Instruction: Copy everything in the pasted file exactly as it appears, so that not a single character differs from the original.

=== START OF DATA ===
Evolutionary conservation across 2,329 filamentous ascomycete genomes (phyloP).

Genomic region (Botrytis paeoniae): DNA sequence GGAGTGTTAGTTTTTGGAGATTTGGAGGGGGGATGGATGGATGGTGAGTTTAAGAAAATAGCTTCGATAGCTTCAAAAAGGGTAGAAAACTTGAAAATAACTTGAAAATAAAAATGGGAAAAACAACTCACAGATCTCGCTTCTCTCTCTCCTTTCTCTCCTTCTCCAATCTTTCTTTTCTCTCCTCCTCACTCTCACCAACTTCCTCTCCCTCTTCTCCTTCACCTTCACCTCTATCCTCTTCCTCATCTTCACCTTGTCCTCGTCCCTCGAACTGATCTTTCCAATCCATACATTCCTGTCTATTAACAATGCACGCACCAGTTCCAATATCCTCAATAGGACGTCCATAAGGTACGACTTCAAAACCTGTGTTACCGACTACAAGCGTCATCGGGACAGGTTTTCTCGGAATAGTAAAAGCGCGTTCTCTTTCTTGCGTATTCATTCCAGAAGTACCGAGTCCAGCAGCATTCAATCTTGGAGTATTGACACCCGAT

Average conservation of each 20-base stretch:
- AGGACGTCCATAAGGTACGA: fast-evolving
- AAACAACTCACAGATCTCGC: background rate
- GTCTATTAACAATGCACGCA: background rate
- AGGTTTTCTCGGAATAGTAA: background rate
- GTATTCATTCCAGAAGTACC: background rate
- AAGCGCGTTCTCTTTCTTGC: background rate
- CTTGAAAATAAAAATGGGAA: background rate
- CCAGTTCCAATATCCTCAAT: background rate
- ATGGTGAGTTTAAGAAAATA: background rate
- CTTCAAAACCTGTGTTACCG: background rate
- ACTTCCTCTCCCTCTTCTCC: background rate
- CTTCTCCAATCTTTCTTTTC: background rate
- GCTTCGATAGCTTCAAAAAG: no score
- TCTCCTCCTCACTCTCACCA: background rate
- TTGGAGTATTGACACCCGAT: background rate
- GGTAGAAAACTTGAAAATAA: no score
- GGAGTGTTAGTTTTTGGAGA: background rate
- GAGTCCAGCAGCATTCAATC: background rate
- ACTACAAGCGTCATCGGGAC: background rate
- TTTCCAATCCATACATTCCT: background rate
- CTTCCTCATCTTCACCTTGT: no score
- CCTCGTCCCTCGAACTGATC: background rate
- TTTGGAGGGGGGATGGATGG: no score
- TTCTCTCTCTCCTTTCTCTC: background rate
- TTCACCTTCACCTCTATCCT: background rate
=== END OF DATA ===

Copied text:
Evolutionary conservation across 2,329 filamentous ascomycete genomes (phyloP).

Genomic region (Botrytis paeoniae): DNA sequence GGAGTGTTAGTTTTTGGAGATTTGGAGGGGGGATGGATGGATGGTGAGTTTAAGAAAATAGCTTCGATAGCTTCAAAAAGGGTAGAAAACTTGAAAATAACTTGAAAATAAAAATGGGAAAAACAACTCACAGATCTCGCTTCTCTCTCTCCTTTCTCTCCTTCTCCAATCTTTCTTTTCTCTCCTCCTCACTCTCACCAACTTCCTCTCCCTCTTCTCCTTCACCTTCACCTCTATCCTCTTCCTCATCTTCACCTTGTCCTCGTCCCTCGAACTGATCTTTCCAATCCATACATTCCTGTCTATTAACAATGCACGCACCAGTTCCAATATCCTCAATAGGACGTCCATAAGGTACGACTTCAAAACCTGTGTTACCGACTACAAGCGTCATCGGGACAGGTTTTCTCGGAATAGTAAAAGCGCGTTCTCTTTCTTGCGTATTCATTCCAGAAGTACCGAGTCCAGCAGCATTCAATCTTGGAGTATTGACACCCGAT

Average conservation of each 20-base stretch:
- AGGACGTCCATAAGGTACGA: fast-evolving
- AAACAACTCACAGATCTCGC: background rate
- GTCTATTAACAATGCACGCA: background rate
- AGGTTTTCTCGGAATAGTAA: background rate
- GTATTCATTCCAGAAGTACC: background rate
- AAGCGCGTTCTCTTTCTTGC: background rate
- CTTGAAAATAAAAATGGGAA: background rate
- CCAGTTCCAATATCCTCAAT: background rate
- ATGGTGAGTTTAAGAAAATA: background rate
- CTTCAAAACCTGTGTTACCG: background rate
- ACTTCCTCTCCCTCTTCTCC: background rate
- CTTCTCCAATCTTTCTTTTC: background rate
- GCTTCGATAGCTTCAAAAAG: no score
- TCTCCTCCTCACTCTCACCA: background rate
- TTGGAGTATTGACACCCGAT: background rate
- GGTAGAAAACTTGAAAATAA: no score
- GGAGTGTTAGTTTTTGGAGA: background rate
- GAGTCCAGCAGCATTCAATC: background rate
- ACTACAAGCGTCATCGGGAC: background rate
- TTTCCAATCCATACATTCCT: background rate
- CTTCCTCATCTTCACCTTGT: no score
- CCTCGTCCCTCGAACTGATC: background rate
- TTTGGAGGGGGGATGGATGG: no score
- TTCTCTCTCTCCTTTCTCTC: background rate
- TTCACCTTCACCTCTATCCT: background rate